Newspaper Archive of
Portola Reporter
Portola , California
September 29, 2010     Portola Reporter
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September 29, 2010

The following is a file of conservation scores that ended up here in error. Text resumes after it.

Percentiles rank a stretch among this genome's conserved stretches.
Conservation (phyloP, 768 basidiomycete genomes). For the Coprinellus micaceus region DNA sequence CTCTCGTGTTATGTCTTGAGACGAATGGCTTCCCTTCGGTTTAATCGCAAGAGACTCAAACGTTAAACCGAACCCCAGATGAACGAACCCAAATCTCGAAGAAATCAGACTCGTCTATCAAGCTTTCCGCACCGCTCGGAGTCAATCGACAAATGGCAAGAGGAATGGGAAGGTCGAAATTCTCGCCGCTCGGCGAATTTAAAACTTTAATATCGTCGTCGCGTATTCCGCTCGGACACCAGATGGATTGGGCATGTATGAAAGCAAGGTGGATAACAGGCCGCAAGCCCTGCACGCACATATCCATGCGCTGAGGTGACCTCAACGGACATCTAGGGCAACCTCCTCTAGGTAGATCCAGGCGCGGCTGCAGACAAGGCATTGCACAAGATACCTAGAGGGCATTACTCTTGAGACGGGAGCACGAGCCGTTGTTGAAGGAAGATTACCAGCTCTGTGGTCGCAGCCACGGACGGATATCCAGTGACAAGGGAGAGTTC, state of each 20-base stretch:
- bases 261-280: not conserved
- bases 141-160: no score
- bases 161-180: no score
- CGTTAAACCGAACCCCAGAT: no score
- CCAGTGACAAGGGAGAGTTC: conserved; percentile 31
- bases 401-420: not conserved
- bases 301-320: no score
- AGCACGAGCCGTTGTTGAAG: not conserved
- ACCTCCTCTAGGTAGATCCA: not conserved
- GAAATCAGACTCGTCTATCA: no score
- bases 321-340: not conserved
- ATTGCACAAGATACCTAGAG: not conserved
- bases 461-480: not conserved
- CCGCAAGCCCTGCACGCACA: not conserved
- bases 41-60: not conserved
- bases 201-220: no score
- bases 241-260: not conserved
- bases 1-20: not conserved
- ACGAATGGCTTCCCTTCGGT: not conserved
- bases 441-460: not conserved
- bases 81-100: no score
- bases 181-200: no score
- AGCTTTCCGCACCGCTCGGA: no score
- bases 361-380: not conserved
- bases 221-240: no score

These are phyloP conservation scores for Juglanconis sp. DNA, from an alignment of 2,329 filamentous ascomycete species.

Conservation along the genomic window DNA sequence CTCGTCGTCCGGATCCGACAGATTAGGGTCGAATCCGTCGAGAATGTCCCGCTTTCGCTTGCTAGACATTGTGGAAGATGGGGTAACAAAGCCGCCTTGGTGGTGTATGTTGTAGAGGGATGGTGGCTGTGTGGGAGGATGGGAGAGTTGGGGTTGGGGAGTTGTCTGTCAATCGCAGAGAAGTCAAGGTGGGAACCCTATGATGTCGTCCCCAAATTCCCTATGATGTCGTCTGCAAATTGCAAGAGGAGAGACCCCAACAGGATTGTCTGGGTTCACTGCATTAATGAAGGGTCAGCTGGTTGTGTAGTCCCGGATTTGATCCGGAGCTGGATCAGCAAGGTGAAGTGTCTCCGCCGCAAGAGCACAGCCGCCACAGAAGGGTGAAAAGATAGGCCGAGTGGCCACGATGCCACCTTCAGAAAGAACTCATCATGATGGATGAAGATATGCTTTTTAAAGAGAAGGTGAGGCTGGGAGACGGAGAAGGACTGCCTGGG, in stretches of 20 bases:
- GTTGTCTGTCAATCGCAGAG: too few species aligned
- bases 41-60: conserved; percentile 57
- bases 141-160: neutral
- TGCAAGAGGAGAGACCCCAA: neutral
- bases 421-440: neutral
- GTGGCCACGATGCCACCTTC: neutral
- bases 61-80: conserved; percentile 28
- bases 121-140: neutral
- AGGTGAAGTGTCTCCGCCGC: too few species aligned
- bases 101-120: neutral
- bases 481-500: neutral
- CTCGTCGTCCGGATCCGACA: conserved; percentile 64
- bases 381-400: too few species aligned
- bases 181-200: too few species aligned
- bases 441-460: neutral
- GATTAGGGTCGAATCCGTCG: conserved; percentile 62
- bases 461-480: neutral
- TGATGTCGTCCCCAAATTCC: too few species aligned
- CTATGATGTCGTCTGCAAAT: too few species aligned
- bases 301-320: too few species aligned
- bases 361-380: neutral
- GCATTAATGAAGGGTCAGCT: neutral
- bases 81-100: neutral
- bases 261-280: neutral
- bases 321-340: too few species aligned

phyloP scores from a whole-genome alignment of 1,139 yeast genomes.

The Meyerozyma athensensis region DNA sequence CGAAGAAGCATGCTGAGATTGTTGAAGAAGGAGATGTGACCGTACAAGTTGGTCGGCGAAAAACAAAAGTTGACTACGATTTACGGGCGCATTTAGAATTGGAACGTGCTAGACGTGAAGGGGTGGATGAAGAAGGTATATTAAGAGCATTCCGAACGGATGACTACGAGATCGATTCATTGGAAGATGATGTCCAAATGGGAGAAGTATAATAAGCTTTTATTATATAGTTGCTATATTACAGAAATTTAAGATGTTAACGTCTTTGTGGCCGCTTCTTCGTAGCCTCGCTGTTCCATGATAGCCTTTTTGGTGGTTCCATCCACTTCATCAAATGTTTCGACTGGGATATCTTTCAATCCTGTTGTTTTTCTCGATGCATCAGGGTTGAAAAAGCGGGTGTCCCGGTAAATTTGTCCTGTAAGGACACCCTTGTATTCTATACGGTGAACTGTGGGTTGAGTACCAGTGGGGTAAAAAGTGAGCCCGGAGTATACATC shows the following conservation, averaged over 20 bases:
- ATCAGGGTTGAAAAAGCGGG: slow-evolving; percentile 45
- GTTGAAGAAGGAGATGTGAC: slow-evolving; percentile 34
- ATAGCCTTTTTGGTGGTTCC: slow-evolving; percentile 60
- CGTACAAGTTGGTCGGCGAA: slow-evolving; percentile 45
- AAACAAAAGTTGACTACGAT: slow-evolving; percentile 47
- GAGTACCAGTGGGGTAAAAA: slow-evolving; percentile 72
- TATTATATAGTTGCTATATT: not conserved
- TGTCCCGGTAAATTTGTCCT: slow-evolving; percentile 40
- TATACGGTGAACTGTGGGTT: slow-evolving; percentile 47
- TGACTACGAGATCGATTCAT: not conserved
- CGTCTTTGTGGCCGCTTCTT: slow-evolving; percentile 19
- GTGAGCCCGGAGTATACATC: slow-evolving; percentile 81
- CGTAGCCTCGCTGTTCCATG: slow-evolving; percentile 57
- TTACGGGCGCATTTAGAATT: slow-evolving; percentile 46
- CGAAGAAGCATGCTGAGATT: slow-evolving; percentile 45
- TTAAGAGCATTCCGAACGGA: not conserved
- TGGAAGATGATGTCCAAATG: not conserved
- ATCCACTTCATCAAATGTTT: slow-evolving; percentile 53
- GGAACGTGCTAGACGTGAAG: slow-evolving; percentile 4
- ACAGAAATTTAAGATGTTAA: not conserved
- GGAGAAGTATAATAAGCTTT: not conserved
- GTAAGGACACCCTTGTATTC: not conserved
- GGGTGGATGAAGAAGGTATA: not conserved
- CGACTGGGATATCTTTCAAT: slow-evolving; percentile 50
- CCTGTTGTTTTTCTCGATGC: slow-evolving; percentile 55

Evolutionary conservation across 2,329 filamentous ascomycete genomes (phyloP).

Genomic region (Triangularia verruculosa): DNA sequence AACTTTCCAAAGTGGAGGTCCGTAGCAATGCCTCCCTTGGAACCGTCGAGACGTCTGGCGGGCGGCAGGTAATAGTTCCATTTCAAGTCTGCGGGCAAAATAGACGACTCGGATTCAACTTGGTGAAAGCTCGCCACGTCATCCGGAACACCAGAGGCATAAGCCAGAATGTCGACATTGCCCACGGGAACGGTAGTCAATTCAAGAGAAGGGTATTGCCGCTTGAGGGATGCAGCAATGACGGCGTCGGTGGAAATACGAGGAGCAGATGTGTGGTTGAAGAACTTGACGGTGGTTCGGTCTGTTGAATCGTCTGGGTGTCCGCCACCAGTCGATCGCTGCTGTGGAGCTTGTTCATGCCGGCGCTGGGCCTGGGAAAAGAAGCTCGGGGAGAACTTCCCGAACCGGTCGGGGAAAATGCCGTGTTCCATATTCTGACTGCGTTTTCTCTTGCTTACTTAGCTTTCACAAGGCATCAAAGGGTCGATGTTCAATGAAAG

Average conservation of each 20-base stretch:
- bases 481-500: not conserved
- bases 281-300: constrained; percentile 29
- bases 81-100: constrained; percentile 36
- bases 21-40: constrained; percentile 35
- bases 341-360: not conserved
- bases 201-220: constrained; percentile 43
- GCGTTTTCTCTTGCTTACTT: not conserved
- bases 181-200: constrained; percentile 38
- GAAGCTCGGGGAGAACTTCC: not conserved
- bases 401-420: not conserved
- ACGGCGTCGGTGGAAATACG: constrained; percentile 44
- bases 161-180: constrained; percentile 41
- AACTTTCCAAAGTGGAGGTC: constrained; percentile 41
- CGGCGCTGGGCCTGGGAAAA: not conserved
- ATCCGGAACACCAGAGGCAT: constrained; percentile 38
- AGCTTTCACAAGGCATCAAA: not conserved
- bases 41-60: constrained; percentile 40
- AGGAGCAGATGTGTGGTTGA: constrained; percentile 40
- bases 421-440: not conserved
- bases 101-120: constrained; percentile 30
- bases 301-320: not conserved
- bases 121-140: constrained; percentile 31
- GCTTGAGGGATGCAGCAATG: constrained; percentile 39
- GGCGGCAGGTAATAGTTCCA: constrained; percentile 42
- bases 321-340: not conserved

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10B - Wednesday, Sept. 29, 2010 Bulletin, Progressive, Record, Reporter E.D I TO 1KIAL and OPINION EDITORIAL Why newspapers will be around tomorrow Next week, Oct. 3-9, is National Newspaper Week. This is a good time to consider the state of the industry and the state of our local pa- pers. To paraphrase Mark Twain, a newspa- perman himself, reports of the industry's demise are greatly exaggerated. The way people consume information is changing rapidly, and we hear frequently the death of newspapers is imminent. Maybe people feel this way because they aren't regular newspaper readers, or they just don't think people read newspapers as much as they did 10 years ago. If they're referring to the printed newspaper, they are usually cor- rect. The newspaper industry has seen printed newspaper circulation declines for more than 10 years. Many of us in the industry are, slow- ly but surely, realizing that we're not in the printed paper business, but in the information business. That transformation of our attitude about print has not been easy. Here at Feather Publishing many of us like our printed paper traditions, and our readers are very loyal. Printed newspapers often sell out after elec- tions, weather disasters and other significant events. People still buy copies of the newspa- per when their children make the honor roll or their team has a win, and for many, the newspaper obituary is the defining memorial for a loved one. Our paper is the paper of record: Local government entities publish le- gal notices each week. Printed'newspapers are one of the few me- dia where people actually look forward to the advertising. Research indicates ads are a de- sired part of the experience. The ritual of reading the weekly paper con- tinues to be strong locally, and like other com- munity newspapers, we have experienced cir- culation stability and even growth in the past decade. Yet we recognize the value of instant infor- mation on the Internet is readily apparent. While we will always value our printed newspapers, we recognize many people turn to the Internet, and increasingly to their cell phones, as their initial news source. The good news for people who like the infor- mation they get from newspapers and wart 9.,1, see it continue is that in most American mar- : kets the number one source for local informa- tion is the newspaper's website. A recent comScore survey ranked local newspaper websites first among all sources for trustworthiness, credibility and most in- formative place to find local content of all types, including news, information, entertain- ment and sports. Newspaper websites have devoted reader- ship and we are no exception. We covet that relationship and it only reassures us that ulti- mately we will be here for years to come. The way people get their information is changing, but our newsroom has more people dedicated to information gathering than other area media outlets combined, and no one cov- ers local news better, with more accuracy and more in depth, than the paper. Your paper will continue to report the news that is relevant to you and your community. You can be assured of continued change, but you can also expect the paper will be around tomorrow, providing local information better than everyone else in a multitude of options. We encourage you to bookmark our website,, and continue to read the pa- per for the latest news and local sales. Keep scissors handy to cut out important keepsake information for scrapbooks as a con- tinuing history of Plumas County life. A Feath00ng , 00pape/ Breaking News...Y go to Michael C. Taborski ............. Publisher Keri B. Taborski ...Legal Advertising Dept. Delaine Fragnoli ........ Managing Editor Diana Jorgenson .......... Portola Editor Alicia Knadler ........ Indian Valley Editor Kate West ............... Chester Editor Shannon Morrow .......... Sports Editor Mona Hill .................. Copy Editor Staff writers: Joshua Sebold Will Farris Sam Williams Barbara France Susan Cort Johnson Cheryl Frei Ruth Ellis Brian Taylor Pat Shillito Linda Satchwell Young people, it's time to reb,,lance our world JOSHUA SEBOLD Staff Writer I Was having a hard time thinking of something to write this week that wasn't incredibly negative. I tend to believe that we're in a moment in our country right now when many peo- ple are so angry or burned out that a feed- back loop has developed. Basically if six out of 10 people wake up feeling depressed or pissed off, it's likely that some of the other four people will end up not feeling that great by the end of the day --partly because of their interactions with the people who woke up feeling bad. I think most of us don't wake up feeling bad every day; we're just taking turns play- ing out these roles, creating a self-perpetu- ating cycle. This leads me to the conclusion that I should try not to spread around my pes- simistic thoughts when I have them, at least not at a greater rate than I normally do. This is extremely hard for me. My job is to pay very close attention to all of the de- pressing and frustrating things going on in the economy and politics on a daily basis. My coping mechanism for dealing with that reality is what I think of as a sense of humor, although I have had it described to me in far more colorful language as a char- acter flaw or overall lack of sanity on more than one occasion. I tend to ignore this type of criticism as much as possible but recently I have begun to fear that even joking about the sad state of political discourse in our country tends to feed into the problem by breeding the very divisiveness that leads to so many of our issues. This is a very strange place for me to be in because my MP3 player is full of albums by people like Green Day, Rage Against the Machine and Johnny Cash. I've spent much of my life trying to tell people that humans are generally foolish and that we're doing everything wrong. It's not that I don't believe any of that l/Vhere in the world? Bill Obernesser of Graeagle visited the 1,900- year-old Roman amphitheater in Nimes, France. The arena seats more than 16,oo0 nd is still in use for bullfights, concerts, opera and other events. Next time you travel, share where you went by taking your Iocalnewspaper along and including it in a photo. Then e-mail the photo to smor- anymore or that those same songs don't ring true to me. It's more that I've come to believe that for people to make better decisions in changing the system than they did in mess- ing it up to begin with, they have to be thinking clearly. And frankly, now that everyone is as pissed off and incredulous as me, all the sudden it seems unlikely that we can get anything done. Therefore I'm calling on all young people to begin expressing a more positive outlook and general faith in humanity. Look, the basic role of young people is to counterbalance the general momentum of the older generation so that our country never strays too far in one direction. Basically, in the 1950s adults got too opti- mistic, thought the government could do no wrong. That led the younger generation to a counterculture movement that was very distrusting of the government and interest- ed in conspiracy theories and alternative social philosophies. That was all well and good, but 60 years later we've still got the love of conspiracies and incredulous view of the government even though we've lost the hippies. Now people distrust the government so much they will vote for candidates who could hardly survive an interview with a reporter from MTV or Nickelodeon as long as they've never been employed by the gov- ernment. That seems a little excessive to me and a lot more like just giving up on the idea of democracy than supposedly trying to re- pair the system. Basically my argument in a nutshell is this simple: Look around you, young peo- ple, 90 percent of the population older than 40 seems to hate politics and believes there's no reason for leaders-to try to get along with each other. A basic rule of being young is that when- ever 90 percent of people older than 40 start to do something, you need to stop doing it as soon as is physically possible. A lot of kids assume this rule exists for young people to easily discern what is cool. That is not altogether untrue, but it's also because if young people just go along with what the older generation is doing society gets off balance and eventually topples. So young people, as much as it pains me to say this, we need to remember to smile every now and then; say something uplift- ing from time to time; and try to concen- trate on the positive aspects ofot living in a failed state that has descendedljnto anal'- chy. Let's face it, old people aren't going to do it themselves because they messed every- thing up in the first place. ...whoops, I think what I meant to say was, they could really use our help and col- laboration in dealing with these difficult times, which our country will find a way through, as it always has in the past. R.EMEMBER WHEN KERI TABORSKI Historian 80 YEARS AGO... 1930 Advertisement: New Greenville bakery. A modern up to date shop with the latest in baking equipment. Specializing in German and French pastry and a complete line of bread. With an attendance of 1O0 or more, the American Legion Post in Quincy Friday night formally threw open to the public one of the handsomest and best construct- ed boxing arenas in Plumas County with five lively bouts. 50 YEARS AGO... 1960 Got potatoes? 100 pounds of spuds were stolen at the Fireside Inn in Virgilia Satur- day night leaving hundreds of dollars worth of meat, jewelry and personal items untouched. 30 YEARS AGO... 1980 An early morning fire Sunday destroyed a portion of the recreation building of Greenhorn Creek Guest Ranch near Spring Garden. Because the ranch is not in any fire district, the United States Forest Service responded with one fire engine at 6;00 a.m. after the 4:50 a.m. report of the fire. The Plumas County tax rates for 1980- 1981 was set by the Plumas County Board of Supervisors this week at the same figure as last year---S3.91 per $100.00 assessed val- uation. 10 YEARS AGO... 2000 A fourth floor storage space in the Plumas County courthouse will be remod- eled to provide more office space for the Plumas County Probation Department. The room, which used to be the county jail', will provide 14 by 20 feet more room adja- cent to the law library. Note: items included in the weekly Remem. her When column are taken from our bound newspaper archives and represent writing styles of that particular period. The spelling and grammar are not edited, so the copy is presented as it actually appeared in the original newspaper. What you MY TURN BARBARA FRANCE Staff Writer I am not sure how many readers know that in some newspaper markets new re- porters start out in the sports statistics de- partment or writing obituaries. Neither are glamorous Pulitzer Prize-winning in- vestigative reporting assignments, but they are two of the mostly widely read sec- tions of any newspaper. Even the least interested sports fan takes a brief look at how his team is fairing against the rest of the league, especially as the playoffs come closer. When it comes to obituaries, people want to see if anyone they know has passed. I know the older one gets the more important the Vital Statistics page be- comes. I often go online and check out my hometown paper to see if people I remem- ber are still with us. learn from a feature st,)ry and an obituary I also read obituaries because I often learn fascinating things about a deceased person I didn't know when they were liv- ing. Either they were too shy to brag on themselves, or their loved one who took time to write the last story perceives them differently. Recently, I was sent an obituary that was written up in the San Francisco Chronicle about a 97-year-old woman named Paula Adam Tennant. I searched the paper's archives and did not find the name. There- fore, I have to assume her story of her time in Lassen County has not been recorded with our paper. According to her obituary, she was the county's district attorney in the mid-1950s The obituary is lengthy with a list of her contributions to the not only the Califor- nia Youth Authority but also to the U.S. Board of Parole, appointed by President Richard Nixon and then at age 70, to the U.S. Parole Commission by President Ronald Reagan. The notice in the paper had a wonderful quote about her. "In the mid-1950s when she served as district attorney in Lassen County (Susanville), a friend commented, 'Compared to the state and federal govern. ment jobs, this may seem insignificant, but for a town like Susanville it was an amaz- ing feat. I recall that even the judges (male) allowed the other attorneys to treat her with considerable disrespect to a degree that would now be a huge federal lawsuit. She ignored them, did her homework and clobbered them in court most of the time.'" That's my kind of lady: The Lassen County Times has an obitu- ary recently for Bill Mclntosh, who was the county's first director of public works and served for 41 years. I learned he head- ed development of the County Route Mark- er Program adopted nationally in 1967. Because of his leadership, Lassen Coun- ty received the first number, "A-l," for the Eagle Lake Road, a national award winner for its design and the only county road se- lected for the 1984 Olympic Torch relay. In 2000, A-! was officially proclaimed the "William D. Mclntosh Highway." Now that's dedication. It also explains how Lassen County has a road called A-1. It all becomes trivia at some point, but to those who lost these loved ones, it is part of the story of a life, and I find it fascinat- ing. We all have a story to tell" a place we have been, a person we have met, a life we have touched, a difference we have made -- unfortunately that story may not be told until our death. I wonder what stories my children will tell because, if God is willing, they will be the ones writing my obituary. I hope I have left a legacy or a funny antidote.